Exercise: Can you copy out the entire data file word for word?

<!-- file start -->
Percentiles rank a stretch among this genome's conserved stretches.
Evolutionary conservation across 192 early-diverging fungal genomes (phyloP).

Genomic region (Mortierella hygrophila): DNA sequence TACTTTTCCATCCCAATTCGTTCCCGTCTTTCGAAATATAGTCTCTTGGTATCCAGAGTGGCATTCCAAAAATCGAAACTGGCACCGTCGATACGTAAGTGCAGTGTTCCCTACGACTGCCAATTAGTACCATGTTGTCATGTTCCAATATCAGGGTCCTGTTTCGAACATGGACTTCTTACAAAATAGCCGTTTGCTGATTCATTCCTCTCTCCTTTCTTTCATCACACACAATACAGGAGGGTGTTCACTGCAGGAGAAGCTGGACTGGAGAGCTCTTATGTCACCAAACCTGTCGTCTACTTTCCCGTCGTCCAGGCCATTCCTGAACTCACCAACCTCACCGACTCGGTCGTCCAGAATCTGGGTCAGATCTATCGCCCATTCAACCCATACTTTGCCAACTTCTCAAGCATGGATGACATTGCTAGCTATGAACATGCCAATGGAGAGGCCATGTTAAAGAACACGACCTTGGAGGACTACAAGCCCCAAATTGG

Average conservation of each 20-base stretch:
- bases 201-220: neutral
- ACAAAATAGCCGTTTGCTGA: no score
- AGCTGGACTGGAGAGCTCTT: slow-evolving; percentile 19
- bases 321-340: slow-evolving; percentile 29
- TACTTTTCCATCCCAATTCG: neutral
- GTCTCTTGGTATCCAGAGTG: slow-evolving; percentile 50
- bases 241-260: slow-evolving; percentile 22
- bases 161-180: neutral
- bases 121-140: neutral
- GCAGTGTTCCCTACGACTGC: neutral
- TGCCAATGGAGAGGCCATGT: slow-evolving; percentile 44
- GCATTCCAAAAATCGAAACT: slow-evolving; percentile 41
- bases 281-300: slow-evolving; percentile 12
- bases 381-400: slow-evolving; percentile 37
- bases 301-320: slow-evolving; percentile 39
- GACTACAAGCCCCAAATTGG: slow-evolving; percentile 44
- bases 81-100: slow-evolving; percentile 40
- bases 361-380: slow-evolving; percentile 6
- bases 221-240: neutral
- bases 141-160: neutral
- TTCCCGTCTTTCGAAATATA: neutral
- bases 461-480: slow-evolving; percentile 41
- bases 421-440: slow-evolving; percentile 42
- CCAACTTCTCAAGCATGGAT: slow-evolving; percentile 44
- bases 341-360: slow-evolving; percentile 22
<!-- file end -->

Percentiles rank a stretch among this genome's conserved stretches.
Evolutionary conservation across 192 early-diverging fungal genomes (phyloP).

Genomic region (Mortierella hygrophila): DNA sequence TACTTTTCCATCCCAATTCGTTCCCGTCTTTCGAAATATAGTCTCTTGGTATCCAGAGTGGCATTCCAAAAATCGAAACTGGCACCGTCGATACGTAAGTGCAGTGTTCCCTACGACTGCCAATTAGTACCATGTTGTCATGTTCCAATATCAGGGTCCTGTTTCGAACATGGACTTCTTACAAAATAGCCGTTTGCTGATTCATTCCTCTCTCCTTTCTTTCATCACACACAATACAGGAGGGTGTTCACTGCAGGAGAAGCTGGACTGGAGAGCTCTTATGTCACCAAACCTGTCGTCTACTTTCCCGTCGTCCAGGCCATTCCTGAACTCACCAACCTCACCGACTCGGTCGTCCAGAATCTGGGTCAGATCTATCGCCCATTCAACCCATACTTTGCCAACTTCTCAAGCATGGATGACATTGCTAGCTATGAACATGCCAATGGAGAGGCCATGTTAAAGAACACGACCTTGGAGGACTACAAGCCCCAAATTGG

Average conservation of each 20-base stretch:
- bases 201-220: neutral
- ACAAAATAGCCGTTTGCTGA: no score
- AGCTGGACTGGAGAGCTCTT: slow-evolving; percentile 19
- bases 321-340: slow-evolving; percentile 29
- TACTTTTCCATCCCAATTCG: neutral
- GTCTCTTGGTATCCAGAGTG: slow-evolving; percentile 50
- bases 241-260: slow-evolving; percentile 22
- bases 161-180: neutral
- bases 121-140: neutral
- GCAGTGTTCCCTACGACTGC: neutral
- TGCCAATGGAGAGGCCATGT: slow-evolving; percentile 44
- GCATTCCAAAAATCGAAACT: slow-evolving; percentile 41
- bases 281-300: slow-evolving; percentile 12
- bases 381-400: slow-evolving; percentile 37
- bases 301-320: slow-evolving; percentile 39
- GACTACAAGCCCCAAATTGG: slow-evolving; percentile 44
- bases 81-100: slow-evolving; percentile 40
- bases 361-380: slow-evolving; percentile 6
- bases 221-240: neutral
- bases 141-160: neutral
- TTCCCGTCTTTCGAAATATA: neutral
- bases 461-480: slow-evolving; percentile 41
- bases 421-440: slow-evolving; percentile 42
- CCAACTTCTCAAGCATGGAT: slow-evolving; percentile 44
- bases 341-360: slow-evolving; percentile 22